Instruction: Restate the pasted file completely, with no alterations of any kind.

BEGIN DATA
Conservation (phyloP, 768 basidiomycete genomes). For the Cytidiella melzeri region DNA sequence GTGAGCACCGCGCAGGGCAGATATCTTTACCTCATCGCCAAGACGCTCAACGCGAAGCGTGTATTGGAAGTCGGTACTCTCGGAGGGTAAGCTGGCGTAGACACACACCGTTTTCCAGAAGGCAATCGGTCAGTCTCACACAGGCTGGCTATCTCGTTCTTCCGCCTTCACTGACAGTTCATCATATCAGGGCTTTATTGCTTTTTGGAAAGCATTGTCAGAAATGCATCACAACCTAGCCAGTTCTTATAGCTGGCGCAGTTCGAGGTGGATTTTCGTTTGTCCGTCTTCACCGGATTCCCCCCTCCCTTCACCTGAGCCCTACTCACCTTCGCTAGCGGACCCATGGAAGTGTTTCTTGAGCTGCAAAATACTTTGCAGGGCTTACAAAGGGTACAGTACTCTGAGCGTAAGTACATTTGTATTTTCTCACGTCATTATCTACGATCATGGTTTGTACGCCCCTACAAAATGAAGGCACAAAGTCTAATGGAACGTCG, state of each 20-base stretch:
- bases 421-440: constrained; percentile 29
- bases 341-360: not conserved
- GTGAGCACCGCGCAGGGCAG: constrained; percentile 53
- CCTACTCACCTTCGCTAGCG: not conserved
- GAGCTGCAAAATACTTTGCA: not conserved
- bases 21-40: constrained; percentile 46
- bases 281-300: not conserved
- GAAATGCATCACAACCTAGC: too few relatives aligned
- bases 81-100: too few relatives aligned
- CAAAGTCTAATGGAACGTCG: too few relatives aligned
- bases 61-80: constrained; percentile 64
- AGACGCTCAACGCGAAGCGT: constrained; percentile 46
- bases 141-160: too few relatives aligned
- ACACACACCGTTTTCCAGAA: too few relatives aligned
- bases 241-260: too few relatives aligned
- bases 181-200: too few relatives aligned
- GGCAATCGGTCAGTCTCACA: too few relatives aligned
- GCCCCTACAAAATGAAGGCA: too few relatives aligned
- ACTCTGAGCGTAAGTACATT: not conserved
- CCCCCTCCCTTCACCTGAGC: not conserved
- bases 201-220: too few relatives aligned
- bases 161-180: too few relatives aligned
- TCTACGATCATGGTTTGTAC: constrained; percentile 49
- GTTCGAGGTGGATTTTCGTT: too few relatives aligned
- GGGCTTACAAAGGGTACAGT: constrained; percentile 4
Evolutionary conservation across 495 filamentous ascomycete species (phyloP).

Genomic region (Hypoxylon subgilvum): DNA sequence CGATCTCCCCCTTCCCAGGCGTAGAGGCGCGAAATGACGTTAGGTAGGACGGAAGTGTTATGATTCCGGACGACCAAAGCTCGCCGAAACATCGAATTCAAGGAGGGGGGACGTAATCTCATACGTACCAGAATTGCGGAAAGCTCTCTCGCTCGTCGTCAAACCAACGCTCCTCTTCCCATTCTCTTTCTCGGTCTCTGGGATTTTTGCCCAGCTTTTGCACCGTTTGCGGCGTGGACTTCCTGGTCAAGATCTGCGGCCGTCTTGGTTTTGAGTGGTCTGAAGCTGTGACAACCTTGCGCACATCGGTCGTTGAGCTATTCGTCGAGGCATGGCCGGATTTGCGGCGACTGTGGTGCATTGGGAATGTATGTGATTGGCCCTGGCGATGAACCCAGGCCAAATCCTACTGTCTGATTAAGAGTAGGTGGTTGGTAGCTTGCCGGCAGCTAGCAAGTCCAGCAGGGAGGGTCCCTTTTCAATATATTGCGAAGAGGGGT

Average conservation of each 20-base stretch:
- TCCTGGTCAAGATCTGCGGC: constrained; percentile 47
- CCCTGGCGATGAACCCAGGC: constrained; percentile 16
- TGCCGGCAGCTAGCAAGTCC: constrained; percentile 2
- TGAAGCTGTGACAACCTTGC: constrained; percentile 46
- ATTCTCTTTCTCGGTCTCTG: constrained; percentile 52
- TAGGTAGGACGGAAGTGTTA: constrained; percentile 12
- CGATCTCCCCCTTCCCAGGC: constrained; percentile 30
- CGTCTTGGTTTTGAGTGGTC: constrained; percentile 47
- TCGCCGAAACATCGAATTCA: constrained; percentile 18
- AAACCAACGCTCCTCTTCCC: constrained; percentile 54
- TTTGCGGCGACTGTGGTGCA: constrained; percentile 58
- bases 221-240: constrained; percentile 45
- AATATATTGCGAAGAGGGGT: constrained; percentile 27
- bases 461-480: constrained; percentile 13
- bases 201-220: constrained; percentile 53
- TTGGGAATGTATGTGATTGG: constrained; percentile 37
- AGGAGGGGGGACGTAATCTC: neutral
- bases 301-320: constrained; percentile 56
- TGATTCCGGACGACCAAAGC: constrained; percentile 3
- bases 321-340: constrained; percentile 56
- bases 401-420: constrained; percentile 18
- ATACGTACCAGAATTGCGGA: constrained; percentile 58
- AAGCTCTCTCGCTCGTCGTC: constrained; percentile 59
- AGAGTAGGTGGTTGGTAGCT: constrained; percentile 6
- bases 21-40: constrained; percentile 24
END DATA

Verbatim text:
Conservation (phyloP, 768 basidiomycete genomes). For the Cytidiella melzeri region DNA sequence GTGAGCACCGCGCAGGGCAGATATCTTTACCTCATCGCCAAGACGCTCAACGCGAAGCGTGTATTGGAAGTCGGTACTCTCGGAGGGTAAGCTGGCGTAGACACACACCGTTTTCCAGAAGGCAATCGGTCAGTCTCACACAGGCTGGCTATCTCGTTCTTCCGCCTTCACTGACAGTTCATCATATCAGGGCTTTATTGCTTTTTGGAAAGCATTGTCAGAAATGCATCACAACCTAGCCAGTTCTTATAGCTGGCGCAGTTCGAGGTGGATTTTCGTTTGTCCGTCTTCACCGGATTCCCCCCTCCCTTCACCTGAGCCCTACTCACCTTCGCTAGCGGACCCATGGAAGTGTTTCTTGAGCTGCAAAATACTTTGCAGGGCTTACAAAGGGTACAGTACTCTGAGCGTAAGTACATTTGTATTTTCTCACGTCATTATCTACGATCATGGTTTGTACGCCCCTACAAAATGAAGGCACAAAGTCTAATGGAACGTCG, state of each 20-base stretch:
- bases 421-440: constrained; percentile 29
- bases 341-360: not conserved
- GTGAGCACCGCGCAGGGCAG: constrained; percentile 53
- CCTACTCACCTTCGCTAGCG: not conserved
- GAGCTGCAAAATACTTTGCA: not conserved
- bases 21-40: constrained; percentile 46
- bases 281-300: not conserved
- GAAATGCATCACAACCTAGC: too few relatives aligned
- bases 81-100: too few relatives aligned
- CAAAGTCTAATGGAACGTCG: too few relatives aligned
- bases 61-80: constrained; percentile 64
- AGACGCTCAACGCGAAGCGT: constrained; percentile 46
- bases 141-160: too few relatives aligned
- ACACACACCGTTTTCCAGAA: too few relatives aligned
- bases 241-260: too few relatives aligned
- bases 181-200: too few relatives aligned
- GGCAATCGGTCAGTCTCACA: too few relatives aligned
- GCCCCTACAAAATGAAGGCA: too few relatives aligned
- ACTCTGAGCGTAAGTACATT: not conserved
- CCCCCTCCCTTCACCTGAGC: not conserved
- bases 201-220: too few relatives aligned
- bases 161-180: too few relatives aligned
- TCTACGATCATGGTTTGTAC: constrained; percentile 49
- GTTCGAGGTGGATTTTCGTT: too few relatives aligned
- GGGCTTACAAAGGGTACAGT: constrained; percentile 4
Evolutionary conservation across 495 filamentous ascomycete species (phyloP).

Genomic region (Hypoxylon subgilvum): DNA sequence CGATCTCCCCCTTCCCAGGCGTAGAGGCGCGAAATGACGTTAGGTAGGACGGAAGTGTTATGATTCCGGACGACCAAAGCTCGCCGAAACATCGAATTCAAGGAGGGGGGACGTAATCTCATACGTACCAGAATTGCGGAAAGCTCTCTCGCTCGTCGTCAAACCAACGCTCCTCTTCCCATTCTCTTTCTCGGTCTCTGGGATTTTTGCCCAGCTTTTGCACCGTTTGCGGCGTGGACTTCCTGGTCAAGATCTGCGGCCGTCTTGGTTTTGAGTGGTCTGAAGCTGTGACAACCTTGCGCACATCGGTCGTTGAGCTATTCGTCGAGGCATGGCCGGATTTGCGGCGACTGTGGTGCATTGGGAATGTATGTGATTGGCCCTGGCGATGAACCCAGGCCAAATCCTACTGTCTGATTAAGAGTAGGTGGTTGGTAGCTTGCCGGCAGCTAGCAAGTCCAGCAGGGAGGGTCCCTTTTCAATATATTGCGAAGAGGGGT

Average conservation of each 20-base stretch:
- TCCTGGTCAAGATCTGCGGC: constrained; percentile 47
- CCCTGGCGATGAACCCAGGC: constrained; percentile 16
- TGCCGGCAGCTAGCAAGTCC: constrained; percentile 2
- TGAAGCTGTGACAACCTTGC: constrained; percentile 46
- ATTCTCTTTCTCGGTCTCTG: constrained; percentile 52
- TAGGTAGGACGGAAGTGTTA: constrained; percentile 12
- CGATCTCCCCCTTCCCAGGC: constrained; percentile 30
- CGTCTTGGTTTTGAGTGGTC: constrained; percentile 47
- TCGCCGAAACATCGAATTCA: constrained; percentile 18
- AAACCAACGCTCCTCTTCCC: constrained; percentile 54
- TTTGCGGCGACTGTGGTGCA: constrained; percentile 58
- bases 221-240: constrained; percentile 45
- AATATATTGCGAAGAGGGGT: constrained; percentile 27
- bases 461-480: constrained; percentile 13
- bases 201-220: constrained; percentile 53
- TTGGGAATGTATGTGATTGG: constrained; percentile 37
- AGGAGGGGGGACGTAATCTC: neutral
- bases 301-320: constrained; percentile 56
- TGATTCCGGACGACCAAAGC: constrained; percentile 3
- bases 321-340: constrained; percentile 56
- bases 401-420: constrained; percentile 18
- ATACGTACCAGAATTGCGGA: constrained; percentile 58
- AAGCTCTCTCGCTCGTCGTC: constrained; percentile 59
- AGAGTAGGTGGTTGGTAGCT: constrained; percentile 6
- bases 21-40: constrained; percentile 24